So, a designer must not only learn how to use a new palette of paints, so to speak, with more fixture options, but also navigate which bulbs to use and which ones to avoid. That’s getting easier, according to Penwell.
“With LED, it’s now 90 percent good and 10 percent bad, whereas it used to be just the opposite,” he said. “But you have to start thinking about more specific applications. You get to be much more precise, and you can really be creative. We’re past rolling an art piece with a roller brush; we’ve got all the brush sizes to give us a final pencil level of detail. LED is a huge positive in what we’re able to do.”
That being said, Penwell adds a word of caution about the AV industry’s interest in moving into lighting design and fixture sales.
“I’m not trying to be a doomsday person,” he clarified. “I’m trying to make sure we can have success as we look back at this point in history for the AV industry. It offers great potential, but also a huge opportunity for a black eye for the industry. My concern is that AV guys are quickly gaining access to a dangerous amount of stuff that they don’t understand and aren’t being given enough information about. When you’re talking messing up lighting, you’re talking about taking down ceilings and walls and rewiring to fix it. You’re talking about huge-dollar mistakes.”
Penwell likes the approach of one integration firm that he met at a conference recently. In the early days of home network design, this firm outsourced 100 percent of IT work. Two years later, that company felt confident enough to bring that work in-house. Now, they’re taking that same approach with lighting design.
“They dabbled in one project and went, ‘Whoa, whoa, whoa, wait a minute … Things are getting tricky, and we’re going to burn relationships.’”
That being said, Penwell believes that the AV business is the right field to tackle advanced lighting design.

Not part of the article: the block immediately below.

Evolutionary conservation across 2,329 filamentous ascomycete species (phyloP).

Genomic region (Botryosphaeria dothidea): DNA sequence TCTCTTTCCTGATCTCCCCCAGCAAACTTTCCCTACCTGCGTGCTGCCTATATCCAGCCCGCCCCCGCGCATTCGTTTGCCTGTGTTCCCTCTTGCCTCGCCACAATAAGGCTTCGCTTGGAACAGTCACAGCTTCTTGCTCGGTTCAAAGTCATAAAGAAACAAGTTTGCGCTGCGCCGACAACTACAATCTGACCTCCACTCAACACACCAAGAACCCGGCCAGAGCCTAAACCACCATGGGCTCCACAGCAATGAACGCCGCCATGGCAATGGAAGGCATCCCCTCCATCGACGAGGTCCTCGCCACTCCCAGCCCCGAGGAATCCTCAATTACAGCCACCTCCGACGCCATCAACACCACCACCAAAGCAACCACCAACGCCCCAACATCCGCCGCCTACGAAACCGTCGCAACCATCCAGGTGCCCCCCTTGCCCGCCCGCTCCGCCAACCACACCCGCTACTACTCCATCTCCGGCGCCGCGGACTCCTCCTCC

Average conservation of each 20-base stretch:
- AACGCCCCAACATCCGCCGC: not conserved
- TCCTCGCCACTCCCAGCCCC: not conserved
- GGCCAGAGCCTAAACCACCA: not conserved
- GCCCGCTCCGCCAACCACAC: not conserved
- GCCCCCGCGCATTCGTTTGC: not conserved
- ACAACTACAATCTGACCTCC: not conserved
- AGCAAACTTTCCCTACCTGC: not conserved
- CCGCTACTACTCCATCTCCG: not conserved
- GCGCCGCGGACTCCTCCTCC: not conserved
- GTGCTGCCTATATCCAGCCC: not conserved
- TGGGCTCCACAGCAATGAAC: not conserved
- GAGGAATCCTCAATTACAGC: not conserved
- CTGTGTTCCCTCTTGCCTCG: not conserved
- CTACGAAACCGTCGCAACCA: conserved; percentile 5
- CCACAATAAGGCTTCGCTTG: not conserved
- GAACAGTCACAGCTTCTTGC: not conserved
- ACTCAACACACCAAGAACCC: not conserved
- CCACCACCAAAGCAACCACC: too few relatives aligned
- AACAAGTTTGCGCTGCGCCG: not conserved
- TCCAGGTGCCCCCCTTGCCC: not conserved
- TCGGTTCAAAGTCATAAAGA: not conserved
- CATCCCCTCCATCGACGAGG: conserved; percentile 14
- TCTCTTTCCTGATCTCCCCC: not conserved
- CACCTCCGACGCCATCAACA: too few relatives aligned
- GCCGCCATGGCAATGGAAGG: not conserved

“I think this business is going to leave 99 percent of electricians behind as that industry goes through major changes in the next five years,” he noted. “We’ve seen all of the other building industries forced to change and get better at what they do. Electrical is one of the last groups being forced to change.”
For AV integrators moving into lighting, Penwell says the biggest key to success is understanding that lighting is completely subjective. “It’s about understanding what the owner expects to see when they walk in. Is it dramatic or is it wall-to-wall light?” he asked. “It’s subjective, and you have to be able to communicate that, set expectations, and document what your client wants. Because, a year down the road, when they turn the lights on – memories are really funny things – the client might say, ‘Wait a minute. It’s too bright…’ or, ‘It’s not bright enough.’ We told them we were doing a dramatic space, so we accented certain areas. Having those things documented is important. It’s about what that owner wants and has in their head. That’s the key element of success in lighting design.”